We still had the nagging CO2 leak, but constant vigilance and topping off the bottle kept it at bay. These kind of leaks can be tough to find, usually you listen for a hissing. At the track, where it’s more than a tad noisy, this can be hard. I recently had some quiet time at home, found it, and fixed it. I also bought some bubble leak detection fluid, so that I can find and fix these at the track.
But in the true spirit of “if it’s not one thing…”, we had another problem at Mission. The dreaded red light. We had all red lights in our first several passes. Usually I just write this off as something Em can fix:, settle her nerves, add more time in the delay box, something.
But this time it was serious. These were not just red by a few thousandths of a second, but red by a lot, like several hundreths of a second. Sure we could add that much delay to the box, but there was something else wrong. We’ve never seen red like this.
While we worked to figure out what the issue might be, we had racing to do. We ran the PNSCA race on Saturday just putting a whole lot in the box and hoping. It worked in round one, but we lost in round two with a red light to our good friend Ed Hauter. Again, the round two jinx got us.
After much discussion with friends, we determined that the car was hopping out of the staging beams. There are infrared beams across the track that control the start and measure the times all down the track. At the starting line they are just an inch or so off the ground, down track they’re five inches off the ground.
The way you determine when you’re “staged” (ready to race) is by blocking those beams with your front tires. That also is how they start the clocks, when you leave that beam. Normally, you leave the beam by rolling forward. After careful observation, I was able to see that the car was actually doing a small wheelie (lifting the front wheels) out of the beams. That’s much faster, and was what was triggering our red lights.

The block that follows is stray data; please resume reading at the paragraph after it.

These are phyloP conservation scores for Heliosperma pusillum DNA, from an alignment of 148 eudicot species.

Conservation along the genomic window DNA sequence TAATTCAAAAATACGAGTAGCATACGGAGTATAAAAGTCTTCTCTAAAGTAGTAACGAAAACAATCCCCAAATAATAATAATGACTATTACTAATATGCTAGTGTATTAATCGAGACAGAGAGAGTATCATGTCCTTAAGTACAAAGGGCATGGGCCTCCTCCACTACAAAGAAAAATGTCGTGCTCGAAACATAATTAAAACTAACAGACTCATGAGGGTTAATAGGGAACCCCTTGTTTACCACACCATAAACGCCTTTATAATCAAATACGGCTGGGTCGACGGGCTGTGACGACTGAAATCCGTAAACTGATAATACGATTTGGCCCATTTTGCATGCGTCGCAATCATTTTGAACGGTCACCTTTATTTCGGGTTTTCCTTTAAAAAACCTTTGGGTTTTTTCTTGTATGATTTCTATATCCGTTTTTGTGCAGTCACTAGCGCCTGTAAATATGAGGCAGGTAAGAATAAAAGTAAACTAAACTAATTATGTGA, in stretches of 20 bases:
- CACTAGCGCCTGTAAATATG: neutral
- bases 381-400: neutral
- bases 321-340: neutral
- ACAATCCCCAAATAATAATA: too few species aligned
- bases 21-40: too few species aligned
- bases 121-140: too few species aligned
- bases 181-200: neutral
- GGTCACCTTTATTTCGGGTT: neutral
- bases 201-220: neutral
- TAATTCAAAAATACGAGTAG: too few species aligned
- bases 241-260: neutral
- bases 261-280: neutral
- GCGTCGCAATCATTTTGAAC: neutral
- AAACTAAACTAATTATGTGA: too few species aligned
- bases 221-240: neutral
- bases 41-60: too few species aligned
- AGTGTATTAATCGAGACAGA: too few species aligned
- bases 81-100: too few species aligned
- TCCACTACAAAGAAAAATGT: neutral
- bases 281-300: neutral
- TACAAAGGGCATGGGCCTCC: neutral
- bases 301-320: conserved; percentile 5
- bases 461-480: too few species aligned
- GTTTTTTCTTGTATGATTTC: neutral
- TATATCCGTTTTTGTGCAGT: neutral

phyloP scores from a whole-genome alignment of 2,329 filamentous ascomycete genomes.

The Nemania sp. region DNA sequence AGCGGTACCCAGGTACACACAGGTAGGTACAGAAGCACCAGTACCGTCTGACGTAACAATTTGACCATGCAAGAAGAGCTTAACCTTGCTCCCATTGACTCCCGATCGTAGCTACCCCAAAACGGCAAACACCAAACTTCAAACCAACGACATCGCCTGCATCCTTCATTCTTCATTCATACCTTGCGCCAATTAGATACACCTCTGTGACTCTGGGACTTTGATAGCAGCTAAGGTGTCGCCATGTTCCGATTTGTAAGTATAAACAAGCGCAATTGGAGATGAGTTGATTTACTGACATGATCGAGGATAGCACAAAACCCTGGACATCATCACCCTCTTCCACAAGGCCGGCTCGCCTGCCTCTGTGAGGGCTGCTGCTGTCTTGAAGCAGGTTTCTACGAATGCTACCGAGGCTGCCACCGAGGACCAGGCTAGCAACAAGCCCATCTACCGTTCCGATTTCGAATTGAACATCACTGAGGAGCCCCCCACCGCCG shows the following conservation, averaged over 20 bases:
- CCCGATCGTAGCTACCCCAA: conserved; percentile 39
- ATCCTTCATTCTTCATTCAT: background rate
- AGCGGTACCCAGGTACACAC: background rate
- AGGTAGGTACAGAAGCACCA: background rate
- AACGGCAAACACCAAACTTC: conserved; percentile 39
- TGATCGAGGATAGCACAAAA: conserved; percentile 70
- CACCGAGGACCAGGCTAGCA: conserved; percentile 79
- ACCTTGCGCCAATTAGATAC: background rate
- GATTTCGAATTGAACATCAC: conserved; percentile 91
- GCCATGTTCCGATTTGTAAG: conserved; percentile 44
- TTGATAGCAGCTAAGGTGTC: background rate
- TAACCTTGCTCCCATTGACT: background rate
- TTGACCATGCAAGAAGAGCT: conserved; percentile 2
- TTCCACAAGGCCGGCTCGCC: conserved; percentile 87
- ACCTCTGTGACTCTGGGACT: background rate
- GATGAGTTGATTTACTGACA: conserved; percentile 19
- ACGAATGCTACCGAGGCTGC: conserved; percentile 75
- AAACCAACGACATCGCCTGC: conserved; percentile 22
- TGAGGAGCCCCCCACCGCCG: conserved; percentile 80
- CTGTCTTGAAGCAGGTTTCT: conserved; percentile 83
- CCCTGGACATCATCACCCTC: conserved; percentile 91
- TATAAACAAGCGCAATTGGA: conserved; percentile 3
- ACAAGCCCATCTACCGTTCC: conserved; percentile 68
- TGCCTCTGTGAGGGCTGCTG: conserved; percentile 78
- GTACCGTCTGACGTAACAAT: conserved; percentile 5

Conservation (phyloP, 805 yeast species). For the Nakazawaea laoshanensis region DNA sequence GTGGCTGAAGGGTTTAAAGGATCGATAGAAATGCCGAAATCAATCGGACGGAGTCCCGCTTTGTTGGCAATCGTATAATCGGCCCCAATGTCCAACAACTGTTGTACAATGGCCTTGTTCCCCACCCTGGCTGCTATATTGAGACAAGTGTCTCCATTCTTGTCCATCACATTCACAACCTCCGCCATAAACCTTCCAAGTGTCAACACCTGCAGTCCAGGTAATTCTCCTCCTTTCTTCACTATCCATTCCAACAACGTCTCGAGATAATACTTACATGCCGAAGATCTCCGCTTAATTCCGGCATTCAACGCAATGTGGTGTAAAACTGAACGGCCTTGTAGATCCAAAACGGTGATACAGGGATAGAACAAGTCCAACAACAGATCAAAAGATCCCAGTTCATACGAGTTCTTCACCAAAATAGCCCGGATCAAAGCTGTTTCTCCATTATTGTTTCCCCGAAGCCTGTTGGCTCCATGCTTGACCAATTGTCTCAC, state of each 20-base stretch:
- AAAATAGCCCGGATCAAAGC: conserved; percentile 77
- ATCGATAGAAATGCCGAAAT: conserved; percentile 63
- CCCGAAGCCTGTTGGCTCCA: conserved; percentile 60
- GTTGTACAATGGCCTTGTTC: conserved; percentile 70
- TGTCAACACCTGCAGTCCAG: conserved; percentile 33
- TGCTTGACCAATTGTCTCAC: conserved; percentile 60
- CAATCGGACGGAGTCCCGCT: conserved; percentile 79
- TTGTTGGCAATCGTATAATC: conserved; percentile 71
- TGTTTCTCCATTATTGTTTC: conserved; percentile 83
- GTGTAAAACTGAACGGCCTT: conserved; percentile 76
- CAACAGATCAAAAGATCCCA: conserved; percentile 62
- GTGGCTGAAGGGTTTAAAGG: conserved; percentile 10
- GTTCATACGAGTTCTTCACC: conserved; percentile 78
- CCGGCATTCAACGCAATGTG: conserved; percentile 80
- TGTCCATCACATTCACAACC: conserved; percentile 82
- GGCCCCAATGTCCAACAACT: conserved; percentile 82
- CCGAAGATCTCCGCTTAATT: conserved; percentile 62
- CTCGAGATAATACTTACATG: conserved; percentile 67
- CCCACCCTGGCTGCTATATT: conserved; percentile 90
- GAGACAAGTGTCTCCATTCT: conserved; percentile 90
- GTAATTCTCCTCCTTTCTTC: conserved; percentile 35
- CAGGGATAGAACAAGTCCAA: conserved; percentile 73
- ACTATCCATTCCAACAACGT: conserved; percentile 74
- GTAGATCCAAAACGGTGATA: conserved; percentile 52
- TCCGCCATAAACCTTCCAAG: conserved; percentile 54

Normally you want just a little lift (see the picture). The left wheel will always come up higher, the torque of the engine twists the frame, so you want to look at the right wheel. This picture is perfect, just a tiny bit of lift on the right front. But the Mission track was stickier, the car was running great, and that right front was coming up several inches. Enough to leave the beams, enough to make a red light.
The only way we could think of to solve this was to add weight to the front of the car. But we didn’t have the time or equipment to do that in the pits. So on Sunday for the Canadian National Open, Em put .050 (aka “a ton”) in the delay box and we went up for first round. And it worked. We had a perfect 8.900 pass and Em had a .005 light. Of course, this was really a .055 light with the delay… But we won, qualified #1 in the field, and went on to round 2.
Of course, that .005 was too close, so Em put .060 in the box, figuring a .015 light would be great. And, if you’ve read this far, you can guess the next chapter of this story. The weather was sweltering, the track was slipperier, and the front end didn’t hop up quite as much as it had all weekend. So her otherwise good .020 light turned into a glacial .080 light with the delay, and we lost in round two. Yet again…
Home again, with a chance to fix things, I had a great talk with our old friend Jack Beckman and he gave me several solutions to the wheelie problem, without adding weight. As Jack said “why would you take a wonderfully light car and add weight to it?” We already have trouble with the car bouncing on rough tracks and return roads, why make it worse? And adding weight is a crap-shoot. How much is enough? How do you tune it? It’s a very clumsy tool.
Instead, Jack gave us two other ways to solve the problem, both easier and more tunable than adding weight. But I’ll save the details for the next blog. When we’ve actually fixed it. And maybe won a round two…
We’re headed into the next race in Bremerton (our local track) next weekend, the 15th and 16th with many things fixed, and a renewed determination to fix our round two jinx. Hope to see you there.